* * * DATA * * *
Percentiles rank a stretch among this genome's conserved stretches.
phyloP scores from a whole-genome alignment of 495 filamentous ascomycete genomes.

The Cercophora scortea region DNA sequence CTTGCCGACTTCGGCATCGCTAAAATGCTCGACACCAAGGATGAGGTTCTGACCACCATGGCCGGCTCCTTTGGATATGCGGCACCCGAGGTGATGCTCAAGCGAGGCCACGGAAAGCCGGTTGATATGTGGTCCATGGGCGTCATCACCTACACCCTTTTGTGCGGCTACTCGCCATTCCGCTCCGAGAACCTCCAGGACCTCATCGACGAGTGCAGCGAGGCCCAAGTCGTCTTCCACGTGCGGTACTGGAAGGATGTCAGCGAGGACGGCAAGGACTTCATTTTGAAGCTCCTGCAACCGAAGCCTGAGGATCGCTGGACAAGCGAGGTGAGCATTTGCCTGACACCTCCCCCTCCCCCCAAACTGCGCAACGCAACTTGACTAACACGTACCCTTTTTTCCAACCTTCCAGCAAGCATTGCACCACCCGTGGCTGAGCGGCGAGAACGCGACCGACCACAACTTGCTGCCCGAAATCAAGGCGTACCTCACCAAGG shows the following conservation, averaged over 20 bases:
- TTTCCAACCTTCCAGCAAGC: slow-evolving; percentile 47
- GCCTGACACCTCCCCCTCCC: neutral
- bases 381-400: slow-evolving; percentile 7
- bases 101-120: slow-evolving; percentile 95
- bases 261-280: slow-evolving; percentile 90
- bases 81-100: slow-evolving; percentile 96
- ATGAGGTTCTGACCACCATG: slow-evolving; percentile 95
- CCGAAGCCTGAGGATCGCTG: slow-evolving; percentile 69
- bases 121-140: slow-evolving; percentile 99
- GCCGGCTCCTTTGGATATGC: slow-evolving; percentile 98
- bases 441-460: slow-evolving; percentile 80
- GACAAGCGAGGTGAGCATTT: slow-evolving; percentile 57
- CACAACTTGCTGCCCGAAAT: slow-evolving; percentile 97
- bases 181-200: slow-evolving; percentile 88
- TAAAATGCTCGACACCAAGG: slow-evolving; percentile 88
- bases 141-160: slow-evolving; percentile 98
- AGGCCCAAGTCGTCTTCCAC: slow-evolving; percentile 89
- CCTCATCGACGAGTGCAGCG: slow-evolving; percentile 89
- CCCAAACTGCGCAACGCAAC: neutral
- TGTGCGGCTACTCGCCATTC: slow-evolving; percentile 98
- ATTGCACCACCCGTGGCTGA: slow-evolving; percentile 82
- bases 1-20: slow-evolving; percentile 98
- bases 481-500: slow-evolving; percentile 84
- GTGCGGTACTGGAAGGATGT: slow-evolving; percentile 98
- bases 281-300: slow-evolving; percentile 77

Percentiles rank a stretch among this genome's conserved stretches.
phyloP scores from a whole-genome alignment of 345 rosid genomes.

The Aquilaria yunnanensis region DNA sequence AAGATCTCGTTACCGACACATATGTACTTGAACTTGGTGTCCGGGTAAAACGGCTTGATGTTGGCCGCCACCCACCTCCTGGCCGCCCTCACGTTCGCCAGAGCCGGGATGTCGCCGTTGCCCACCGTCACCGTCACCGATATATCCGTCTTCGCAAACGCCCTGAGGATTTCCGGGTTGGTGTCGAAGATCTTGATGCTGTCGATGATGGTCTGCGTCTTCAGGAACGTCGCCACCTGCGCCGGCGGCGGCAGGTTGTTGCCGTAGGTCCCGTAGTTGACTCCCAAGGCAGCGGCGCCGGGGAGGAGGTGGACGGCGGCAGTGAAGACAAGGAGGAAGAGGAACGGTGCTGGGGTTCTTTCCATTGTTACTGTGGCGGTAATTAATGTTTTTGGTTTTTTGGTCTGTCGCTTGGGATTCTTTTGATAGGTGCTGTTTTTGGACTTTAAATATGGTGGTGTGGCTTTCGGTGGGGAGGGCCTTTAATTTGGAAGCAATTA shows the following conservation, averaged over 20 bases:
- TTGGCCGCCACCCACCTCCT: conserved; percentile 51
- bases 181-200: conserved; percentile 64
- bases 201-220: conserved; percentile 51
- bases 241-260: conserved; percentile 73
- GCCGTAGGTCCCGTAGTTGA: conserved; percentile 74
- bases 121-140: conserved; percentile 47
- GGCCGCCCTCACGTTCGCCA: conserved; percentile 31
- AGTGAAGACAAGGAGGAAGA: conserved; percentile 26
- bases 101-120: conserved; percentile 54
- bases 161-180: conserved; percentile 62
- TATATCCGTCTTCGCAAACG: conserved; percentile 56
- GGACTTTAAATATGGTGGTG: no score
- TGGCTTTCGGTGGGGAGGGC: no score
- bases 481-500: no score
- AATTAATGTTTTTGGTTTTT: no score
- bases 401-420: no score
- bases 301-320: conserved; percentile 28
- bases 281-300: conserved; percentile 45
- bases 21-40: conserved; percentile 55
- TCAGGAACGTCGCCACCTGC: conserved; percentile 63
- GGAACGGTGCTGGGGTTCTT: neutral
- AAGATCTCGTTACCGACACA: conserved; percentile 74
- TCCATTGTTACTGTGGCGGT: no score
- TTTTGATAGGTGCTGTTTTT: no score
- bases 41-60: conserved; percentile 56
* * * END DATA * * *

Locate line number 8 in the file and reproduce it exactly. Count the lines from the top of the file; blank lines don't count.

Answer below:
- bases 261-280: slow-evolving; percentile 90